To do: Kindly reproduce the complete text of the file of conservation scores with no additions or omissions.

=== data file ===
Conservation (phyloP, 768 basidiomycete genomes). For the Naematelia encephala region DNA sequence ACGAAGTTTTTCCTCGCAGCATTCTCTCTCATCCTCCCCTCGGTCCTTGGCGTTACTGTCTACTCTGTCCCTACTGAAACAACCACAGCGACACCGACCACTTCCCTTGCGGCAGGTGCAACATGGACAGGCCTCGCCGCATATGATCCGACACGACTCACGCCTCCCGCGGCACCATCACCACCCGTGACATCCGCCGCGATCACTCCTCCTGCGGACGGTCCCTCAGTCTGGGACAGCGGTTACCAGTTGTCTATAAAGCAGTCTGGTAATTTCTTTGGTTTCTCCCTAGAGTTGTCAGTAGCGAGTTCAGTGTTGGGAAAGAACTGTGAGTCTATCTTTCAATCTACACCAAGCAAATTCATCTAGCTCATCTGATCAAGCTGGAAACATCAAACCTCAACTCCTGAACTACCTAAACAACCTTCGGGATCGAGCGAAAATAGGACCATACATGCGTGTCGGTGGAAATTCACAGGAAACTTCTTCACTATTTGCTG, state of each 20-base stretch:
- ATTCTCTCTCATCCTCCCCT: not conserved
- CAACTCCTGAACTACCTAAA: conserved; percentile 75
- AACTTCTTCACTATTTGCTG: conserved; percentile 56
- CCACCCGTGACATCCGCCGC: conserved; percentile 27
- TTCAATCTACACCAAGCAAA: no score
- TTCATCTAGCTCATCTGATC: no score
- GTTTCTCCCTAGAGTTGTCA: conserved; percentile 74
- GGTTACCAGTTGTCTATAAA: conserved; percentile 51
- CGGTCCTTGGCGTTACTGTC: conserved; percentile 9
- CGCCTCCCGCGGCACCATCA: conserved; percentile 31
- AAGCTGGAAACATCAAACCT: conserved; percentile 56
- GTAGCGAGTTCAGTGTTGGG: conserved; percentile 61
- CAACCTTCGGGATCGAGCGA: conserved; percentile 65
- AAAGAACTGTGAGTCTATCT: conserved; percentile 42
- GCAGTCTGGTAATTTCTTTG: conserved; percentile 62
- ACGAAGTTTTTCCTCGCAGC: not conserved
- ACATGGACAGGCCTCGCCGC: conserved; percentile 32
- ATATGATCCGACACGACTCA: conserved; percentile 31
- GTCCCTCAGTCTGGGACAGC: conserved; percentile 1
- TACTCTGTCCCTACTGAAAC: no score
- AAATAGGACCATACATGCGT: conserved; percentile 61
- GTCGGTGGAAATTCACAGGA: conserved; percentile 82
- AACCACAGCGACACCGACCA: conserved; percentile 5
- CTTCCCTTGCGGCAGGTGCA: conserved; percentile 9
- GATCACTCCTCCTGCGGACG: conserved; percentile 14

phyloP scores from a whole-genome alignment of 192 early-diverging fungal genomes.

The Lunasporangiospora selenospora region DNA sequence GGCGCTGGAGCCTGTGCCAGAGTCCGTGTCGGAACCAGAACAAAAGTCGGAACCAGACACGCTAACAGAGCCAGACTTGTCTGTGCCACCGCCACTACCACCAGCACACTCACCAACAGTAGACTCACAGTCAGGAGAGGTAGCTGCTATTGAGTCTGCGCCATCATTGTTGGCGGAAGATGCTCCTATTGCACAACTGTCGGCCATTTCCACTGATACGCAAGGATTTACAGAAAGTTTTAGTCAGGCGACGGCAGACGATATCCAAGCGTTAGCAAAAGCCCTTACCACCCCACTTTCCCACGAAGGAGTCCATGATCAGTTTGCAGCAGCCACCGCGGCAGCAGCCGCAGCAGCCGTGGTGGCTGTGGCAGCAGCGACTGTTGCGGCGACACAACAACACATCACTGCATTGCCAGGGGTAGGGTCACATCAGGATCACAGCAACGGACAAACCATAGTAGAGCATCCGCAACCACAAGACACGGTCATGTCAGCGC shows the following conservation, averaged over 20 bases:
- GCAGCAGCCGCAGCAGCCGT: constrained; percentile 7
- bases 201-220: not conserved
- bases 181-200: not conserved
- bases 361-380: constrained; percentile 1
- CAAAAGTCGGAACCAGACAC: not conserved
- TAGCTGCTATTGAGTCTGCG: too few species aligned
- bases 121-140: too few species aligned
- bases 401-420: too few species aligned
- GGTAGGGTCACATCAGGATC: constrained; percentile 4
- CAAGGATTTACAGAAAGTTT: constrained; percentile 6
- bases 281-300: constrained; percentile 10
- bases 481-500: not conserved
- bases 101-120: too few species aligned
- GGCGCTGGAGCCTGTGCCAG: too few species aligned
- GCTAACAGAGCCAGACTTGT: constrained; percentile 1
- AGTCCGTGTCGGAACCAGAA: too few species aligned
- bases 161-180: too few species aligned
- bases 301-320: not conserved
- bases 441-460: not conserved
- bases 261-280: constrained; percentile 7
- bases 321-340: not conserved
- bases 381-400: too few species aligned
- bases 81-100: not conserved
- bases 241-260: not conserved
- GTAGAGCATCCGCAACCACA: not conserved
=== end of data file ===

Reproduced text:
Conservation (phyloP, 768 basidiomycete genomes). For the Naematelia encephala region DNA sequence ACGAAGTTTTTCCTCGCAGCATTCTCTCTCATCCTCCCCTCGGTCCTTGGCGTTACTGTCTACTCTGTCCCTACTGAAACAACCACAGCGACACCGACCACTTCCCTTGCGGCAGGTGCAACATGGACAGGCCTCGCCGCATATGATCCGACACGACTCACGCCTCCCGCGGCACCATCACCACCCGTGACATCCGCCGCGATCACTCCTCCTGCGGACGGTCCCTCAGTCTGGGACAGCGGTTACCAGTTGTCTATAAAGCAGTCTGGTAATTTCTTTGGTTTCTCCCTAGAGTTGTCAGTAGCGAGTTCAGTGTTGGGAAAGAACTGTGAGTCTATCTTTCAATCTACACCAAGCAAATTCATCTAGCTCATCTGATCAAGCTGGAAACATCAAACCTCAACTCCTGAACTACCTAAACAACCTTCGGGATCGAGCGAAAATAGGACCATACATGCGTGTCGGTGGAAATTCACAGGAAACTTCTTCACTATTTGCTG, state of each 20-base stretch:
- ATTCTCTCTCATCCTCCCCT: not conserved
- CAACTCCTGAACTACCTAAA: conserved; percentile 75
- AACTTCTTCACTATTTGCTG: conserved; percentile 56
- CCACCCGTGACATCCGCCGC: conserved; percentile 27
- TTCAATCTACACCAAGCAAA: no score
- TTCATCTAGCTCATCTGATC: no score
- GTTTCTCCCTAGAGTTGTCA: conserved; percentile 74
- GGTTACCAGTTGTCTATAAA: conserved; percentile 51
- CGGTCCTTGGCGTTACTGTC: conserved; percentile 9
- CGCCTCCCGCGGCACCATCA: conserved; percentile 31
- AAGCTGGAAACATCAAACCT: conserved; percentile 56
- GTAGCGAGTTCAGTGTTGGG: conserved; percentile 61
- CAACCTTCGGGATCGAGCGA: conserved; percentile 65
- AAAGAACTGTGAGTCTATCT: conserved; percentile 42
- GCAGTCTGGTAATTTCTTTG: conserved; percentile 62
- ACGAAGTTTTTCCTCGCAGC: not conserved
- ACATGGACAGGCCTCGCCGC: conserved; percentile 32
- ATATGATCCGACACGACTCA: conserved; percentile 31
- GTCCCTCAGTCTGGGACAGC: conserved; percentile 1
- TACTCTGTCCCTACTGAAAC: no score
- AAATAGGACCATACATGCGT: conserved; percentile 61
- GTCGGTGGAAATTCACAGGA: conserved; percentile 82
- AACCACAGCGACACCGACCA: conserved; percentile 5
- CTTCCCTTGCGGCAGGTGCA: conserved; percentile 9
- GATCACTCCTCCTGCGGACG: conserved; percentile 14

phyloP scores from a whole-genome alignment of 192 early-diverging fungal genomes.

The Lunasporangiospora selenospora region DNA sequence GGCGCTGGAGCCTGTGCCAGAGTCCGTGTCGGAACCAGAACAAAAGTCGGAACCAGACACGCTAACAGAGCCAGACTTGTCTGTGCCACCGCCACTACCACCAGCACACTCACCAACAGTAGACTCACAGTCAGGAGAGGTAGCTGCTATTGAGTCTGCGCCATCATTGTTGGCGGAAGATGCTCCTATTGCACAACTGTCGGCCATTTCCACTGATACGCAAGGATTTACAGAAAGTTTTAGTCAGGCGACGGCAGACGATATCCAAGCGTTAGCAAAAGCCCTTACCACCCCACTTTCCCACGAAGGAGTCCATGATCAGTTTGCAGCAGCCACCGCGGCAGCAGCCGCAGCAGCCGTGGTGGCTGTGGCAGCAGCGACTGTTGCGGCGACACAACAACACATCACTGCATTGCCAGGGGTAGGGTCACATCAGGATCACAGCAACGGACAAACCATAGTAGAGCATCCGCAACCACAAGACACGGTCATGTCAGCGC shows the following conservation, averaged over 20 bases:
- GCAGCAGCCGCAGCAGCCGT: constrained; percentile 7
- bases 201-220: not conserved
- bases 181-200: not conserved
- bases 361-380: constrained; percentile 1
- CAAAAGTCGGAACCAGACAC: not conserved
- TAGCTGCTATTGAGTCTGCG: too few species aligned
- bases 121-140: too few species aligned
- bases 401-420: too few species aligned
- GGTAGGGTCACATCAGGATC: constrained; percentile 4
- CAAGGATTTACAGAAAGTTT: constrained; percentile 6
- bases 281-300: constrained; percentile 10
- bases 481-500: not conserved
- bases 101-120: too few species aligned
- GGCGCTGGAGCCTGTGCCAG: too few species aligned
- GCTAACAGAGCCAGACTTGT: constrained; percentile 1
- AGTCCGTGTCGGAACCAGAA: too few species aligned
- bases 161-180: too few species aligned
- bases 301-320: not conserved
- bases 441-460: not conserved
- bases 261-280: constrained; percentile 7
- bases 321-340: not conserved
- bases 381-400: too few species aligned
- bases 81-100: not conserved
- bases 241-260: not conserved
- GTAGAGCATCCGCAACCACA: not conserved